Last week, the fantastic adaptation of Me and Earl an the Dying Girl hit theaters in a limited run, and this week the lively Dope also arrives on the big screen. Both are spectacular coming of age tales from two very different sides of the spectrum, but they both have wonderful young characters, engaging relationships, and are special in their own ways.
And with these two magnificent coming of age movies hitting the big screen recently, we thought it was a good time to look back at some of the great films to come out of this subgenre. But since everyone has gushed over films like Stand by Me, The Breakfast Club and Say Anything for years, I decided to put a more modern focus on coming of age films by counting down my picks for the Top 25 Best Coming of Age Movies of the Past 25 Years. That means you won’t find anything on here from before 1990. Do your favorite movies make the cut?
Check out my list of the Top 25 Best Coming of Age Films of the Past 25 Years after the jump! Read More »
David and Devindra discuss the formulaic nature of written movie reviews, ponder the legal implications of the upcoming Jem and the Holograms movie, and wonder if Splinter Cell will be the first great video game film. Special guest Alan Scherstuhl joins us from The Village Voice. Be sure to see David’s video review of Enemy, read Scott Tobias’ thoughts on the new Veronica Mars film and see Will Leitch’s review of Nymphomaniac.
You can always e-mail us at slashfilmcast(AT)gmail(DOT)com, or call and leave a voicemail at 781-583-1993. Also, like us on Facebook!
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Over the past few weeks, and for the next few months, discussions will center on the best films of 2013. I did a list, the /Filmcast did a list and innumerable others will do the same leading up to the moment the Academy of Motion Picture Arts and Sciences crowns their best film of the year with the Best Picture Oscar.
But what do even bigger audiences think? Many film fans don’t have a blog, paper or podcast to spout off on. Many of those people turn to the Internet Movie Database to vote on the films they loved best in any given year. Now, the IMDB has published their top 50 films of 2013 according to over 10,000 users. Check it out below. Read More »
Posted on Tuesday, December 31st, 2013 by Angie Han
After a triumphant premiere at Cannes this spring, Blue Is the Warmest Color got some negative attention this fall when stars Léa Seydoux and Adèle Exarchopoulos told press that working with director Abdellatif Kechiche was a “horrible” experience and that they’d never work for him again.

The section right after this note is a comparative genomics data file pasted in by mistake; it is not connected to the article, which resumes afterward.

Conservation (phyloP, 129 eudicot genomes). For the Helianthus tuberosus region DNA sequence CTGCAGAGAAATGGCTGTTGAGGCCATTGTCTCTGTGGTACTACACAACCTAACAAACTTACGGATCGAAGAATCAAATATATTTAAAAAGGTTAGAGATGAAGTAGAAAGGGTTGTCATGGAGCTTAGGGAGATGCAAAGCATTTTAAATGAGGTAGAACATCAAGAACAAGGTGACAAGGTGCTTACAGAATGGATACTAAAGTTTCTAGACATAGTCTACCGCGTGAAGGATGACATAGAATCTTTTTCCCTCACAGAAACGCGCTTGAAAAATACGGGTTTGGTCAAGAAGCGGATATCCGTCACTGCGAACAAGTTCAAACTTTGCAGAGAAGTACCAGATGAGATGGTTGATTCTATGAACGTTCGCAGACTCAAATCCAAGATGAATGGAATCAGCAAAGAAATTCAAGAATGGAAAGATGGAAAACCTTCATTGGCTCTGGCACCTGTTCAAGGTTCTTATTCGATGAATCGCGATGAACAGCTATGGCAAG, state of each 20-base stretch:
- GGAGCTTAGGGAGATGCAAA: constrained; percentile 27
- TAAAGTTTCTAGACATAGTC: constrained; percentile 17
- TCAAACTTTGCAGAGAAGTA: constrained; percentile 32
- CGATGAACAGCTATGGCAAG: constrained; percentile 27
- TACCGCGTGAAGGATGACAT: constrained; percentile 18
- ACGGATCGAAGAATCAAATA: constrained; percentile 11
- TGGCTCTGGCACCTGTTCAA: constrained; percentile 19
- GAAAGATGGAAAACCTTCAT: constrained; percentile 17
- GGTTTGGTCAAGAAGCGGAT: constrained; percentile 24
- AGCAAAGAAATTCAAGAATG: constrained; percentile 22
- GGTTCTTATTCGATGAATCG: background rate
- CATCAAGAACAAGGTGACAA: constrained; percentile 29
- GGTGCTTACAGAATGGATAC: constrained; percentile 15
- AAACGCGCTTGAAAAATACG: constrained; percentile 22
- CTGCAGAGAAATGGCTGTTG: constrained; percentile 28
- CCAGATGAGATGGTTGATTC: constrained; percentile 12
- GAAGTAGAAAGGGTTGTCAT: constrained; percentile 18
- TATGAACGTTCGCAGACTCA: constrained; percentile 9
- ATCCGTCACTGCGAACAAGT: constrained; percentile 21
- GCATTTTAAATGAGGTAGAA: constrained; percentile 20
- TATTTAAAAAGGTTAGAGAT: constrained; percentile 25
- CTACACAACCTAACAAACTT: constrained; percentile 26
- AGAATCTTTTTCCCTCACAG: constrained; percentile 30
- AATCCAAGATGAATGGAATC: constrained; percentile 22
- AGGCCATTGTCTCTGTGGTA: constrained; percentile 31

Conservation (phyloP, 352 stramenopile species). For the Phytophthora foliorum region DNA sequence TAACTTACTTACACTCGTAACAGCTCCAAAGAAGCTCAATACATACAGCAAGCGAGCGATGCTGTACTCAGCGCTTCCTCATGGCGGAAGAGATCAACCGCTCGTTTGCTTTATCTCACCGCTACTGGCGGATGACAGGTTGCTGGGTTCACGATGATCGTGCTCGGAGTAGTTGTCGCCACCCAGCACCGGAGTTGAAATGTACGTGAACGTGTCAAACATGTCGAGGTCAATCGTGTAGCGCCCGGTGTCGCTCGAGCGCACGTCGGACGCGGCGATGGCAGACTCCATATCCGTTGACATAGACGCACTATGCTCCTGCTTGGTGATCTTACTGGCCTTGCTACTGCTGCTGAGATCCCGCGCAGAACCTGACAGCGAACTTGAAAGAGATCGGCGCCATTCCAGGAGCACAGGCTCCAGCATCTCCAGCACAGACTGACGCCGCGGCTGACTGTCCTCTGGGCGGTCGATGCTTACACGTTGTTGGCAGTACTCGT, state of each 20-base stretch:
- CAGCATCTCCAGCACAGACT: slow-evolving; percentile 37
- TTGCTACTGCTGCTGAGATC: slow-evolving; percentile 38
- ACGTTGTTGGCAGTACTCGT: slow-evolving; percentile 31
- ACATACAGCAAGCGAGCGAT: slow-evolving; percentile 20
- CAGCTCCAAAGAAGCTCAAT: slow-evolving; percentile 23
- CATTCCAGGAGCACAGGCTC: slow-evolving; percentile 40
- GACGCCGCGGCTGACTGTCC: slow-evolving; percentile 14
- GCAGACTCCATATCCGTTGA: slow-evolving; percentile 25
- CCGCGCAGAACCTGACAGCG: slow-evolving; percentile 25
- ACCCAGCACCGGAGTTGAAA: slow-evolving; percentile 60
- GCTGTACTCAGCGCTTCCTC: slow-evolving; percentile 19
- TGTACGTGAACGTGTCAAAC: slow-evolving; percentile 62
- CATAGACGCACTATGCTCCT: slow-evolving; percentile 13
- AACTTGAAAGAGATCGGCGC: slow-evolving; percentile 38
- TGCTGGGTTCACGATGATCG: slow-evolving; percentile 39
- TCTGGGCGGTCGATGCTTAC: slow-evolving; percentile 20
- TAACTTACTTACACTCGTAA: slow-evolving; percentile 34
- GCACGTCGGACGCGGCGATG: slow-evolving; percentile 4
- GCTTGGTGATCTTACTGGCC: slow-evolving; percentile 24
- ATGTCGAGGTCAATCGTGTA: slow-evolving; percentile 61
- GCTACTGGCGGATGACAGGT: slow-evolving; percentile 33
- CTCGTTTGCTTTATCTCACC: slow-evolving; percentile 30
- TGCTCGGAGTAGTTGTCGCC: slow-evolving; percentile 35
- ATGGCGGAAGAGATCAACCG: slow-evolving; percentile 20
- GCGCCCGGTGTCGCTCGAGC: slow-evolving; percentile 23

The question of whether Kechiche pushed his stars too hard is still open, and based on the director’s statements may even be headed to court. But it can’t be argued that his methods, however brutal, got results. Overnight, Blue Is the Warmest Color transformed Exarchopoulos from a virtual unknown (at least in the States) into an international sensation.
And IFC Films would very much like you to remember that. The U.S. distributor for the French film has just released a red-band For Your Consideration trailer highlighting Exarchopoulos’ stunningly raw, tender performance. Check it out after the jump.
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Posted on Friday, October 25th, 2013 by Angie Han
The news that the MPAA had stamped Abdellatif Kechiche‘s Blue Is the Warmest Color with an NC-17 rating wasn’t much of a shock. The board is famously prudish when it comes to sex, and the film raised eyebrows at Cannes for its lengthy, intense, and graphic scenes of lesbian lovemaking.
Distributor Sundance Selects announced in August that it would not “compromise Kechiche’s vision” by whittling it down for an R, so it’s rolling into theaters this weekend with that NC-17 rating still intact. Normally, this would prevent anyone under 17 from seeing the movie, even with parental supervision. But one theater in New York has decided to defy the MPAA recommendation and let teens see it anyway. Hit the jump to find out why.
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Posted on Wednesday, August 21st, 2013 by Angie Han
Abdellatif Kechiche‘s Blue Is the Warmest Color drew raves upon raves at Cannes this year, for its tender, intimate portrayal of two young women (Adèle Exarchopoulos and Léa Seydoux) falling in love. But it also raised some eyebrows thanks to its graphic sex scenes.
It’s no surprise, then, that the MPAA has stamped the drama with an NC-17 for its U.S. release. But rather than trim the movie for an R or release it without a rating at all, American distributor Sundance Selects will put Blue Is the Warmest Color in theaters with the restrictive rating intact. Hit the jump to find out why, and to get a peek at the first international trailer.
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